Insider debate over sound quality measurements, audio formats, and compression rates often fails to capture the experience of falling in love with an artist, a lyric or a song. The science and technology of audio in the digital age, although necessary, doesn’t fully connect everyday people to a particular song or piece of music in a way that is as deep or as lasting. But it could.
I fell in love with music when I was very young, and music has shaped my life and career in countless ways. It’s generally agreed that the sound quality of music was deeper and richer in the era of vinyl and analog, but it was also a time when listening to an album was an experience. Years later, I still have vivid memories of the first vinyl record I ever played without help of my parents – The Beatles ‘Sgt Pepper’s Lonely Hearts Club Band’. The heft of the record, the detail of the album art, the printed lyrics and liner notes, the changing shades of the vinyl as the needle worked its way through the grooves, and even the feel of the carpet under my feet while I sat and listened all combined to create an incredibly rich and emotional experience. As I got older I purchased many albums and consumed everything about them. Album covers became art in my room and each new album became a personal event that to this day sparks memories.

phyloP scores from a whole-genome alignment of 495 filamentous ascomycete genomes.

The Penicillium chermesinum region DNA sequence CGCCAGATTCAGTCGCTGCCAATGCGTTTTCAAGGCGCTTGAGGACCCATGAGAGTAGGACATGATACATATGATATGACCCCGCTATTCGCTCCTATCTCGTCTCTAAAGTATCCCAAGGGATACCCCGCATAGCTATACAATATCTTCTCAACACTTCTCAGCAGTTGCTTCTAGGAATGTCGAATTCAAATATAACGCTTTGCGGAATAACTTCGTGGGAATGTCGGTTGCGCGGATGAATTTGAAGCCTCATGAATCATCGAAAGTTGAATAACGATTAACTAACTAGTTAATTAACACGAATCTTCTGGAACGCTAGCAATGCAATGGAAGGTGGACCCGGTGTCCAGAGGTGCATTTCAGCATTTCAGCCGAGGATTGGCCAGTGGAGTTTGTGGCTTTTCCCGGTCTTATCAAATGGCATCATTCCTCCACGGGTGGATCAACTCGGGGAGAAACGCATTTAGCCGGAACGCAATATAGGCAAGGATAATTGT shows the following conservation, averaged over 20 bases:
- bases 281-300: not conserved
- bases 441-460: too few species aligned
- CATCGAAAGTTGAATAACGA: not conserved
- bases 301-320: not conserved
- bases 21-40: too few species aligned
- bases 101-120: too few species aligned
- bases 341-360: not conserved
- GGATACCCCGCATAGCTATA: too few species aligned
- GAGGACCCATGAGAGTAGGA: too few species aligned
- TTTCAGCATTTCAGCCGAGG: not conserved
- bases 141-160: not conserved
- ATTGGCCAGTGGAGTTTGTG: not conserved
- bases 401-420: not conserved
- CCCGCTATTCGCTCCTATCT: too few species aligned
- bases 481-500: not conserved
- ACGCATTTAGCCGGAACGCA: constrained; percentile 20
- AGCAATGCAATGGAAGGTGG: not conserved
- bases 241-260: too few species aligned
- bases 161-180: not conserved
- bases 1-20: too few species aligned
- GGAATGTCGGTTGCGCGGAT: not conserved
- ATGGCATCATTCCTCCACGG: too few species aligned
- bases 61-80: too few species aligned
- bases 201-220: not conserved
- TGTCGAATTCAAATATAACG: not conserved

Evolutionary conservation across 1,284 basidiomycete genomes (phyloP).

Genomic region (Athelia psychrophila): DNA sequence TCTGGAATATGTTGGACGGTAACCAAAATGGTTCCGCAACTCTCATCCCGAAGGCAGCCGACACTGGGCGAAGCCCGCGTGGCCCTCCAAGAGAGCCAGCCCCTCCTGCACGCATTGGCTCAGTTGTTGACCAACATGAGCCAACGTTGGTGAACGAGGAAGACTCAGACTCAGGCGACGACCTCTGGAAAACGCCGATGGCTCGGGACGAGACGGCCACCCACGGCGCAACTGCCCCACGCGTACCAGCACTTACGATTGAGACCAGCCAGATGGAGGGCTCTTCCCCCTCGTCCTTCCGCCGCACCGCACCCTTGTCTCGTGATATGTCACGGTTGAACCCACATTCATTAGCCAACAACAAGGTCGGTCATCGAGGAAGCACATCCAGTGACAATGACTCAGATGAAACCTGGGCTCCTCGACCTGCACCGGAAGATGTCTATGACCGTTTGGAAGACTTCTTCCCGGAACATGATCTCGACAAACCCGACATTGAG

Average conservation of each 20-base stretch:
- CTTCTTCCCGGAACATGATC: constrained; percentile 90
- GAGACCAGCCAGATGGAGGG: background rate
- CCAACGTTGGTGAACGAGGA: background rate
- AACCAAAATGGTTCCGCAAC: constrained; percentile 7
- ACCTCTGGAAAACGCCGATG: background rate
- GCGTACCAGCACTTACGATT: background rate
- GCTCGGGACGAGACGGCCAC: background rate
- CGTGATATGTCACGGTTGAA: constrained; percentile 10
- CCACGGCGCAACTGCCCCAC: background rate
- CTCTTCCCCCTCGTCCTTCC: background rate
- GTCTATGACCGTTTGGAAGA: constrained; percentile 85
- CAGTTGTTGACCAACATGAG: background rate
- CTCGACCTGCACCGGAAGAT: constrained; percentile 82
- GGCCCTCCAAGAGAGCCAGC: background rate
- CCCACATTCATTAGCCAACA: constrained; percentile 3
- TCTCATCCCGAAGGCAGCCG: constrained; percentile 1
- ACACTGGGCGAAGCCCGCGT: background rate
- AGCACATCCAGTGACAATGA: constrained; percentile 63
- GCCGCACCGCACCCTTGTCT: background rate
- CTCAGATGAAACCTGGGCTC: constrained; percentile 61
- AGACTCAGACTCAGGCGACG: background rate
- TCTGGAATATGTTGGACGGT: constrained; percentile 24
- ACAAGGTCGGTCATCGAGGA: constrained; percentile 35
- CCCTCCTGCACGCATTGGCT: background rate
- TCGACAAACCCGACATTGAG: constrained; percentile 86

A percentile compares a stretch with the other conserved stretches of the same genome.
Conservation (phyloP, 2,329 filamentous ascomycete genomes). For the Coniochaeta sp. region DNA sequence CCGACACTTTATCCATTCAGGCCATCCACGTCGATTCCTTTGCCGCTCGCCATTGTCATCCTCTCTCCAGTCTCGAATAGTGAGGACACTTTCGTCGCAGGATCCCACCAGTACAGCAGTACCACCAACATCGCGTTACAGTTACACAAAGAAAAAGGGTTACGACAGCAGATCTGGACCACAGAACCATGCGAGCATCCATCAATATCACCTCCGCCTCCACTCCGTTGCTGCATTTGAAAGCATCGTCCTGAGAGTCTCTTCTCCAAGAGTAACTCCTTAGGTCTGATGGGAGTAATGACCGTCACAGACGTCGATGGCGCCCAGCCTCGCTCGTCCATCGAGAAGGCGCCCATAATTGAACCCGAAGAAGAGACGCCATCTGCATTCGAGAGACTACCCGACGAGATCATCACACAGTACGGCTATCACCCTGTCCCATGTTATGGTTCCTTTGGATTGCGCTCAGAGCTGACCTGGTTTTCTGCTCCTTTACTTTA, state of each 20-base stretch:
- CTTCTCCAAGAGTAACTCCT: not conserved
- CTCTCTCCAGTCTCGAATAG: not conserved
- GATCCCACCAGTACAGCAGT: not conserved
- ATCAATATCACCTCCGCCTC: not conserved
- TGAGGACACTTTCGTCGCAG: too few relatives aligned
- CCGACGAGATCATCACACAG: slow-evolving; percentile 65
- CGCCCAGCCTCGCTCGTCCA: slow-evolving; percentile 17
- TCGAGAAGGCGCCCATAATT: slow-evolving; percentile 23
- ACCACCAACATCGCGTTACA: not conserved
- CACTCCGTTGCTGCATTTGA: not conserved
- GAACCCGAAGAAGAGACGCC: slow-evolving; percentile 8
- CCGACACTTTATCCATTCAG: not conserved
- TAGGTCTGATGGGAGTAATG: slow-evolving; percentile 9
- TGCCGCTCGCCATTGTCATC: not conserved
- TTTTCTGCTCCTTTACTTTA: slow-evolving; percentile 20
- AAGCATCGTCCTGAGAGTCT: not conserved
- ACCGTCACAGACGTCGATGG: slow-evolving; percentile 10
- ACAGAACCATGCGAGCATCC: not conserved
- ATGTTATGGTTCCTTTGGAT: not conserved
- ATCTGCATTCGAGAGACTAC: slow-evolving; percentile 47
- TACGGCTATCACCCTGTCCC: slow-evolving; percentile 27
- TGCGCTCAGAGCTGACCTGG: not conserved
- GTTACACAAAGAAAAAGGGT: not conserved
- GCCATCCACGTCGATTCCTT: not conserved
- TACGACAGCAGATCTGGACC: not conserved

Fast forward to the age of algorithmic compression and digital distribution via the Internet. For the mainstream consumer, compression technology has done wonders for discovery and ease of access. And after years of trial and error on the part of the content owners, music can now be easily purchased, stored and played virtually anywhere. As well, more on-demand and streaming music is available to consumers than ever before. But that freedom of access comes with hidden costs, most obviously and tragically the reduction in overall sound quality. Compressed content lacks richness in sound and is usually light on context. In making music more portable, we’ve moved farther and farther away from the artists who make the music and allowed the act of listening to become more passive by an order of magnitude.